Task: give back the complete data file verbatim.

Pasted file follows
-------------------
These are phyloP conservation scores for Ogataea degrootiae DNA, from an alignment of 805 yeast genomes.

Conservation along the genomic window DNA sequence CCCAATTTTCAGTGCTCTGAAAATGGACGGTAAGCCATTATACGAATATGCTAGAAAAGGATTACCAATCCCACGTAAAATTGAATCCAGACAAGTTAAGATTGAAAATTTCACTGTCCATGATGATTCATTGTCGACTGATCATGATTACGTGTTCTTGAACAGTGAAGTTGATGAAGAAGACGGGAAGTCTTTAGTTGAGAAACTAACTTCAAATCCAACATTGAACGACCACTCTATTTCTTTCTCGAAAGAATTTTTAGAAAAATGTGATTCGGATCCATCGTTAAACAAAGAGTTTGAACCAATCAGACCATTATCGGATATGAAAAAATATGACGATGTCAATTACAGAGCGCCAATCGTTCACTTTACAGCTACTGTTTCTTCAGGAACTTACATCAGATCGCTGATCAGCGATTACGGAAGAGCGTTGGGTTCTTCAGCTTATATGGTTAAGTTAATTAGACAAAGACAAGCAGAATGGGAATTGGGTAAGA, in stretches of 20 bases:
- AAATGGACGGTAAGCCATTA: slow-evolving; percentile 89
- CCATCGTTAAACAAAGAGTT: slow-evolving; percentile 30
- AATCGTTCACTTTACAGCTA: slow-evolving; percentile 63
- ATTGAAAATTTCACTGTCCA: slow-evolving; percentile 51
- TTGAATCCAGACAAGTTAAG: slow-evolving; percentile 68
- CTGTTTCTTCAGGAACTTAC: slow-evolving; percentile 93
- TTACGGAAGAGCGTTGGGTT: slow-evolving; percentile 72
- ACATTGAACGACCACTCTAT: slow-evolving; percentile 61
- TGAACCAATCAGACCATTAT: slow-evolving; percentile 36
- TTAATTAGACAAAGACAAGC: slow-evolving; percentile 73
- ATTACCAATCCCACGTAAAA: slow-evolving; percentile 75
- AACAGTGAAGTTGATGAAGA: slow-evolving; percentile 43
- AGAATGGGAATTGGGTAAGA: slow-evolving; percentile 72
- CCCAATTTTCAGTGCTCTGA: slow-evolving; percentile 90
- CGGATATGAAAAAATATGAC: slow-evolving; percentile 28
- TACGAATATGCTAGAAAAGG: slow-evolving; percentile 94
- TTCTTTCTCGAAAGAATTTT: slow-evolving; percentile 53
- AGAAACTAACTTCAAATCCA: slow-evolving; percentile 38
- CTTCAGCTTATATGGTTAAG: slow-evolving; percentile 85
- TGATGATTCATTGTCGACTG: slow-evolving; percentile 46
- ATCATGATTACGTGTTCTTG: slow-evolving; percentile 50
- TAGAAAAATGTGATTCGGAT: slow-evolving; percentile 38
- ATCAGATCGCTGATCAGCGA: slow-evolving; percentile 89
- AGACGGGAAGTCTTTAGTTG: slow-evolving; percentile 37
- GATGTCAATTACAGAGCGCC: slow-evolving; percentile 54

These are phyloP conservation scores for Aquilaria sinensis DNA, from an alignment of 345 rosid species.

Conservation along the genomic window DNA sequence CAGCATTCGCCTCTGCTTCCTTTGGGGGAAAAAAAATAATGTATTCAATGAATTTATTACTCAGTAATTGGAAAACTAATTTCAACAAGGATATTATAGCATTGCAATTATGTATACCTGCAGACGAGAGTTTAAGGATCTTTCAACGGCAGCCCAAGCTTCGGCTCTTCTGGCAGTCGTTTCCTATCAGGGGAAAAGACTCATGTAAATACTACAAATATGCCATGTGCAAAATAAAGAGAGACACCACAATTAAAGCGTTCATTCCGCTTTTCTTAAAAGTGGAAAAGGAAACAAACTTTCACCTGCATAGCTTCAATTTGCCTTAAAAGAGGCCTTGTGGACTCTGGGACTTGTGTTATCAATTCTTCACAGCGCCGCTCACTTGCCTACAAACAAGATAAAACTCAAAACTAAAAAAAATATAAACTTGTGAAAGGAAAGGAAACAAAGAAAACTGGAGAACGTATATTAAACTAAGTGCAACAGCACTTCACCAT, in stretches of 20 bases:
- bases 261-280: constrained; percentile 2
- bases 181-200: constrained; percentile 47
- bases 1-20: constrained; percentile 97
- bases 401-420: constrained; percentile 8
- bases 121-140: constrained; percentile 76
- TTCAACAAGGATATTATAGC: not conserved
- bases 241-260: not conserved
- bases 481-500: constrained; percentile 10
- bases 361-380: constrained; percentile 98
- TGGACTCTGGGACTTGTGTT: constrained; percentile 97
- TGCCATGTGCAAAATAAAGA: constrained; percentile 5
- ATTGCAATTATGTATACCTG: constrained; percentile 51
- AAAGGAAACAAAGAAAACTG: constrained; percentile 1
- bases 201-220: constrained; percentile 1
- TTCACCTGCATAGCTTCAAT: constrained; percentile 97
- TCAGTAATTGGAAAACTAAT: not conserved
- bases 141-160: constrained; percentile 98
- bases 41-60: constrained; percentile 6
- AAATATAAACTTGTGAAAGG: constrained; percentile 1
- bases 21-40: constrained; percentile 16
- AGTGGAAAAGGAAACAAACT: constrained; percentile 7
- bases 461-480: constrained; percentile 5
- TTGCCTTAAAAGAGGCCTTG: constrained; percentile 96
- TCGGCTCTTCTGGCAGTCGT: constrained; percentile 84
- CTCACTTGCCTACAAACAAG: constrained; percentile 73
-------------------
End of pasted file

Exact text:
These are phyloP conservation scores for Ogataea degrootiae DNA, from an alignment of 805 yeast genomes.

Conservation along the genomic window DNA sequence CCCAATTTTCAGTGCTCTGAAAATGGACGGTAAGCCATTATACGAATATGCTAGAAAAGGATTACCAATCCCACGTAAAATTGAATCCAGACAAGTTAAGATTGAAAATTTCACTGTCCATGATGATTCATTGTCGACTGATCATGATTACGTGTTCTTGAACAGTGAAGTTGATGAAGAAGACGGGAAGTCTTTAGTTGAGAAACTAACTTCAAATCCAACATTGAACGACCACTCTATTTCTTTCTCGAAAGAATTTTTAGAAAAATGTGATTCGGATCCATCGTTAAACAAAGAGTTTGAACCAATCAGACCATTATCGGATATGAAAAAATATGACGATGTCAATTACAGAGCGCCAATCGTTCACTTTACAGCTACTGTTTCTTCAGGAACTTACATCAGATCGCTGATCAGCGATTACGGAAGAGCGTTGGGTTCTTCAGCTTATATGGTTAAGTTAATTAGACAAAGACAAGCAGAATGGGAATTGGGTAAGA, in stretches of 20 bases:
- AAATGGACGGTAAGCCATTA: slow-evolving; percentile 89
- CCATCGTTAAACAAAGAGTT: slow-evolving; percentile 30
- AATCGTTCACTTTACAGCTA: slow-evolving; percentile 63
- ATTGAAAATTTCACTGTCCA: slow-evolving; percentile 51
- TTGAATCCAGACAAGTTAAG: slow-evolving; percentile 68
- CTGTTTCTTCAGGAACTTAC: slow-evolving; percentile 93
- TTACGGAAGAGCGTTGGGTT: slow-evolving; percentile 72
- ACATTGAACGACCACTCTAT: slow-evolving; percentile 61
- TGAACCAATCAGACCATTAT: slow-evolving; percentile 36
- TTAATTAGACAAAGACAAGC: slow-evolving; percentile 73
- ATTACCAATCCCACGTAAAA: slow-evolving; percentile 75
- AACAGTGAAGTTGATGAAGA: slow-evolving; percentile 43
- AGAATGGGAATTGGGTAAGA: slow-evolving; percentile 72
- CCCAATTTTCAGTGCTCTGA: slow-evolving; percentile 90
- CGGATATGAAAAAATATGAC: slow-evolving; percentile 28
- TACGAATATGCTAGAAAAGG: slow-evolving; percentile 94
- TTCTTTCTCGAAAGAATTTT: slow-evolving; percentile 53
- AGAAACTAACTTCAAATCCA: slow-evolving; percentile 38
- CTTCAGCTTATATGGTTAAG: slow-evolving; percentile 85
- TGATGATTCATTGTCGACTG: slow-evolving; percentile 46
- ATCATGATTACGTGTTCTTG: slow-evolving; percentile 50
- TAGAAAAATGTGATTCGGAT: slow-evolving; percentile 38
- ATCAGATCGCTGATCAGCGA: slow-evolving; percentile 89
- AGACGGGAAGTCTTTAGTTG: slow-evolving; percentile 37
- GATGTCAATTACAGAGCGCC: slow-evolving; percentile 54

These are phyloP conservation scores for Aquilaria sinensis DNA, from an alignment of 345 rosid species.

Conservation along the genomic window DNA sequence CAGCATTCGCCTCTGCTTCCTTTGGGGGAAAAAAAATAATGTATTCAATGAATTTATTACTCAGTAATTGGAAAACTAATTTCAACAAGGATATTATAGCATTGCAATTATGTATACCTGCAGACGAGAGTTTAAGGATCTTTCAACGGCAGCCCAAGCTTCGGCTCTTCTGGCAGTCGTTTCCTATCAGGGGAAAAGACTCATGTAAATACTACAAATATGCCATGTGCAAAATAAAGAGAGACACCACAATTAAAGCGTTCATTCCGCTTTTCTTAAAAGTGGAAAAGGAAACAAACTTTCACCTGCATAGCTTCAATTTGCCTTAAAAGAGGCCTTGTGGACTCTGGGACTTGTGTTATCAATTCTTCACAGCGCCGCTCACTTGCCTACAAACAAGATAAAACTCAAAACTAAAAAAAATATAAACTTGTGAAAGGAAAGGAAACAAAGAAAACTGGAGAACGTATATTAAACTAAGTGCAACAGCACTTCACCAT, in stretches of 20 bases:
- bases 261-280: constrained; percentile 2
- bases 181-200: constrained; percentile 47
- bases 1-20: constrained; percentile 97
- bases 401-420: constrained; percentile 8
- bases 121-140: constrained; percentile 76
- TTCAACAAGGATATTATAGC: not conserved
- bases 241-260: not conserved
- bases 481-500: constrained; percentile 10
- bases 361-380: constrained; percentile 98
- TGGACTCTGGGACTTGTGTT: constrained; percentile 97
- TGCCATGTGCAAAATAAAGA: constrained; percentile 5
- ATTGCAATTATGTATACCTG: constrained; percentile 51
- AAAGGAAACAAAGAAAACTG: constrained; percentile 1
- bases 201-220: constrained; percentile 1
- TTCACCTGCATAGCTTCAAT: constrained; percentile 97
- TCAGTAATTGGAAAACTAAT: not conserved
- bases 141-160: constrained; percentile 98
- bases 41-60: constrained; percentile 6
- AAATATAAACTTGTGAAAGG: constrained; percentile 1
- bases 21-40: constrained; percentile 16
- AGTGGAAAAGGAAACAAACT: constrained; percentile 7
- bases 461-480: constrained; percentile 5
- TTGCCTTAAAAGAGGCCTTG: constrained; percentile 96
- TCGGCTCTTCTGGCAGTCGT: constrained; percentile 84
- CTCACTTGCCTACAAACAAG: constrained; percentile 73